28 March 2012

The Hunger Games

Jennifer Lawrence portrays Katniss Everdeen in a scene from "The Hunger Games."
Does anyone else find it really weird that "The Hunger Games" is the book and movie that has captured the imagination of so many readers and viewers, young and old alike?

Playing like a cross between "The Running Man," "Lord of the Flies" and "The Truman Show," the movie tells a brutal, bloody story. You can talk about its themes of government control and how we glorify violence, but what it comes down to is teenagers killing each other, sometimes with their bare hands.

For a scene in which up to a dozen kids die in a matter of seconds, Gary Ross ("Seabiscuit") employs a handheld camera and quick cutting, never lingering on the horrific acts and minimizing the blood on the screen.

I'm not sure if that's good or bad.

On one hand, Ross refuses to fetishize the violence in the manner of the movie's future society, which annually selects 12 teenage boys and 12 teenage girls at random to fight to the death as televised entertainment called the Hunger Games.

At the same time, there is an argument to be made that the movie glosses over the fact that children are killing children.

You cannot fault the participants in these "games," though, as it's kill or be killed, and there can be only one winner.

Our protagonist is 16-year-old Katniss Everdeen (Jennifer Lawrence, Oscar-nominated for "Winter's Bone"), who volunteers to take the place of her younger sister (Willow Shields) after she's chosen in the lottery.

The script, by Ross, Suzanne Collins (author of the bestselling novel on which it is based) and Billy Ray, bombards us with information throughout the movie's first half, yet a strong forward momentum keeps the action from bogging down.

The actors serve as exposition machines more than fully formed characters, though a handful break through and give winning performances: Lawrence as the indomitable yet vulnerable Katniss; Woody Harrelson as Haymitch Abernathy, a former Hunger Games winner, now a drunk and mentor to Katniss; and Lenny Kravitz as Cinna, the stylist who helps Katniss charm the public in the build-up to the games.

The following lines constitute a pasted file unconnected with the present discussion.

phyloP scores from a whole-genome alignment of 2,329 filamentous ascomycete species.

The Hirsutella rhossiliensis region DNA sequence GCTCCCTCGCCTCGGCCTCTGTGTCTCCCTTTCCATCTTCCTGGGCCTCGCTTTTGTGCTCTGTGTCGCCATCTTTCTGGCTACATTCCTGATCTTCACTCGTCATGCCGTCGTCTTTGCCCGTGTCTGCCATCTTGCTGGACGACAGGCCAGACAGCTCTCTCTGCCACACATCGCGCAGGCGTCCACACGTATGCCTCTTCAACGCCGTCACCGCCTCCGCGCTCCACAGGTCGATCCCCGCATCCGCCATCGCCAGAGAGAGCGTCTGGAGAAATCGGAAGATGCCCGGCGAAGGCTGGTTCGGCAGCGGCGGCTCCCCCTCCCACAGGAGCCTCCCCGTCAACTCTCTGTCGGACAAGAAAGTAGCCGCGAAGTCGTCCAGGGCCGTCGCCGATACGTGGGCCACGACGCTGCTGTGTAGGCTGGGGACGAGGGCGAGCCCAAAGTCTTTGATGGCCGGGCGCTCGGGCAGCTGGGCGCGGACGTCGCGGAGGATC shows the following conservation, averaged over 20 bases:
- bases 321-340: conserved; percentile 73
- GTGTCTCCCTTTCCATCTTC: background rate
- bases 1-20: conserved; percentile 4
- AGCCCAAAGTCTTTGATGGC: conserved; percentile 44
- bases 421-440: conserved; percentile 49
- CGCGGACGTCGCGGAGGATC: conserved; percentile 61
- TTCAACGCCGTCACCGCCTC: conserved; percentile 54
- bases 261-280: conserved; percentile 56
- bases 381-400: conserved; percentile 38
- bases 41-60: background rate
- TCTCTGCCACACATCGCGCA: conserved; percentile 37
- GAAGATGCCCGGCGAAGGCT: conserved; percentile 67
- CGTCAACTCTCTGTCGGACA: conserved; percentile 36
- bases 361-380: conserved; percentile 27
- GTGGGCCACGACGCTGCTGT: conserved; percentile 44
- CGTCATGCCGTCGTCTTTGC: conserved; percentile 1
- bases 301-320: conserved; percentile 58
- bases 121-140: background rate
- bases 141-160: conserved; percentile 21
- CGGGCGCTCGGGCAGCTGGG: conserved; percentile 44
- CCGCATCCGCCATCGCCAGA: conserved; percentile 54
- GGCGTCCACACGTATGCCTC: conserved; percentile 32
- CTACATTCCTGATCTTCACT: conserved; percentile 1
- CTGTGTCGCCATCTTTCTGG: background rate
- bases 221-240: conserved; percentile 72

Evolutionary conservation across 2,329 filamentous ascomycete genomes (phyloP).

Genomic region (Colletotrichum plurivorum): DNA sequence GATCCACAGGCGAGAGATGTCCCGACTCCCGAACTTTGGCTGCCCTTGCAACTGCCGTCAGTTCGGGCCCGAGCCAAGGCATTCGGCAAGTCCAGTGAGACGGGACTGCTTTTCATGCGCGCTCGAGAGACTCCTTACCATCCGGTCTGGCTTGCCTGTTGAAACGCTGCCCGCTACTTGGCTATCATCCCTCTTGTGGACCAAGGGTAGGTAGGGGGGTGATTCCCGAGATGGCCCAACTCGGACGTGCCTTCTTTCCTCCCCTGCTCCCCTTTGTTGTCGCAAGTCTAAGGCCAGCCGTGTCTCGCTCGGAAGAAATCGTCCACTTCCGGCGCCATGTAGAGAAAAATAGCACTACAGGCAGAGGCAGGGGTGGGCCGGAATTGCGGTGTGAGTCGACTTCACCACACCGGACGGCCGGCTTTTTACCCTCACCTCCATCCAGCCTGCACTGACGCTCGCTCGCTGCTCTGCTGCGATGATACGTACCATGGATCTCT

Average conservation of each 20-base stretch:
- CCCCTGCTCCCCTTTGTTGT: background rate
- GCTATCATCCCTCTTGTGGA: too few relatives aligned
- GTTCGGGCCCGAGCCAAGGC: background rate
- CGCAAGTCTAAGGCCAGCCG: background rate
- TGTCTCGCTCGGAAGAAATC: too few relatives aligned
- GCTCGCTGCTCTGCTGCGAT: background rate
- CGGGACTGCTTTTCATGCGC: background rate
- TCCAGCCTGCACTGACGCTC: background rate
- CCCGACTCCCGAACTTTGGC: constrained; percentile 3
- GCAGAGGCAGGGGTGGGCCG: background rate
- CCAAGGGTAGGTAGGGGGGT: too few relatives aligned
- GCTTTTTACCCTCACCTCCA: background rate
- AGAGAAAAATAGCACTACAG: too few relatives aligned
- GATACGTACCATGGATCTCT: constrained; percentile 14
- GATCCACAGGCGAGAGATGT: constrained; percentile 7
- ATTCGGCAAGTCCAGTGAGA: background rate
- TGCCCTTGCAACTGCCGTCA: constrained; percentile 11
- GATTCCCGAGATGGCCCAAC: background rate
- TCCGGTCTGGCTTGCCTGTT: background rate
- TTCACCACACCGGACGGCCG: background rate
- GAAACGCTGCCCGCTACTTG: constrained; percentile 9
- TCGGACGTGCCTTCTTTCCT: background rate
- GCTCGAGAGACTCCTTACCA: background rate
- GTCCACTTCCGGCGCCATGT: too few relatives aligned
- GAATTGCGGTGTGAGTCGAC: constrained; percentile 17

The action picks up in the movie's second half, when the 24 contestants are unleashed to do battle in a wilderness manipulated by the people running the games. What's that? Katniss is moving too far away from the action? A raging forest fire will force her back in the desired direction. The rules can change at any moment, too, so it's just as artificial as any of today's "reality" TV.

Since this is the first of a trilogy (the movie adaptation of the second book, "Catching Fire," is scheduled for release next year), we can be fairly certain Katniss will survive. But that knowledge does not lessen the suspense or intensity of the action. (Knowing the outcome of Ross's "Seabiscuit," a true story, didn't hinder that movie either. The director obviously knows how to tell a story.)

I have not read the books, so I don't know what is to come. But the movie does a more-than-adequate job of introducing a future world and characters I won't mind revisiting. And it gives you a little to think about while you're waiting.

Greg’s Grade: B

(Rated PG-13 for intense violent thematic material and disturbing images--all involving teens. 142 minutes.)

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